Your Humble Servant
L. R. Merchant of London.
To The Reader.
COurteous Readers, It is needlesse for mee here to tell you, how good a common wealths man a Regular merchant is, nor yet trouble you in relating the severall benefits accrewing to a Kingdome, by his adventrous paines and industry, this short discourse, though unpolished, if well considered, will I hope sufficiently speake the one, and questionlesse make good the other. My well-wishes to our Countries present Commerce, and the enlargement thereof, the great need in the encouragement to the one, and the insensible ruine and decay of the latter, was herein, and still is my greatest hope and obiect: I have lately discerned that our industrious Neighbours were ready at a deare rate to purchase that treasure by Traffike, which wee our selves, by means of the enviers of our Countreys forraigne Trade, were ready to yeeld them gratis, and as it were unsought, and for nothing; yet if it may be rightly said, as undoubtedly it may be accounted, that Englands trade is Englands treasure, why should our gracious King and his people lose that so excellent a profit in a moment, which cost his Merchants so many yeares to compasse, and so many hazards and charges to obtaine and settle, a few priviledges, and a little protection, a faire aspect, and a gentle encouragement, from both these honourable assemblies, will quickly settle this Kingdomes Traffike, and not only preserve it in its present splendour, but also easily augment and enlargeit, which will adde a wonderfull honour to our Soveraigns Name, throughout the World, and an eminent commodity and profit to the subjects of all his Dominions, which every true subiect I thinke doth earnestly wish for, and every honest Merchant doth truly pray far, as doth unfainedly,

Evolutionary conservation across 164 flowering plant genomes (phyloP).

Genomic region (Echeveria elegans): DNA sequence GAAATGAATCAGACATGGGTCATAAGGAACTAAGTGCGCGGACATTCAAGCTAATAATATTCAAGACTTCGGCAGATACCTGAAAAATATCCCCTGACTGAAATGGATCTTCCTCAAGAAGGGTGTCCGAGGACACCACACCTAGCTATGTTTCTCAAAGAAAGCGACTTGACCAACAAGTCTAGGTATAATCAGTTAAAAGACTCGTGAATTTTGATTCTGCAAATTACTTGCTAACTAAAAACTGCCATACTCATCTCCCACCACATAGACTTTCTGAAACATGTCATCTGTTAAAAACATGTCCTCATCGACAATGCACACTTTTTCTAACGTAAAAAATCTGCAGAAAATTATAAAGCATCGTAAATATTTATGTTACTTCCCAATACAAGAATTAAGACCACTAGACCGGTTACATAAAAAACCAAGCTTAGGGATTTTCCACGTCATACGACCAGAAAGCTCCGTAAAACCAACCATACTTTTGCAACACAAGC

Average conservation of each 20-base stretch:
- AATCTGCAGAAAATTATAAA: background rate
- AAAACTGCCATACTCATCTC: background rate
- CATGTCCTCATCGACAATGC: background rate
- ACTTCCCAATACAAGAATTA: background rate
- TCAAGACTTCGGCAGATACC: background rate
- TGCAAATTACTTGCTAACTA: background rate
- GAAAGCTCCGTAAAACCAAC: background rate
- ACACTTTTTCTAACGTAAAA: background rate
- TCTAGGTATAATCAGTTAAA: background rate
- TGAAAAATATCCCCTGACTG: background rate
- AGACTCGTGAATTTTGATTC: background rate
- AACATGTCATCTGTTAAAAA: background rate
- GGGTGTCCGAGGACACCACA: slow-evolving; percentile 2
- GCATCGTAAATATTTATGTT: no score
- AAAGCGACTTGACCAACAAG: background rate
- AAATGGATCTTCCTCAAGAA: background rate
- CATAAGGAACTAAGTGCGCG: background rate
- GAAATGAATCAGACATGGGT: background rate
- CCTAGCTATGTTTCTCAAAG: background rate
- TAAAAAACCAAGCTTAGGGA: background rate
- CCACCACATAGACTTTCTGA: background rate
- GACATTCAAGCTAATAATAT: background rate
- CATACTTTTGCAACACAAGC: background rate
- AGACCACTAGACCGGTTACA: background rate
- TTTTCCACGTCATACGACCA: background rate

Lewes Roberts, Merchant, and Captaine of the City of London.
THat we are not borne for our selves, is a saying no lesse ancient, then true:No Man is born for himselfe, but for his Countrey. the heathens as well as the Christians have held it a rule worthy to be practised, and every good man, of what quality and profession soever, that will give evidence to the world of his faire intentions, for the benefit, either of the publike or private, are daily seene to follow and observe it.
The religious Divine, that with much labour and long study, having learned himself the wayes of Godlinesse, is daily noted to take care and pains, to instruct others therein: the valiant souldier that weares his sword to defend himselfe, yet is ever ready to draw the same in defence of his Countrey; the skilfull Lawyer, that hath learned by the Lawes to make good his owne interest and right, is ever also ready to right the title of others, and the judicious Merchant, whose labour is to profit himselfe, yet in all his actions doth therewith benefit his King, Countrey, and fellow Subjects.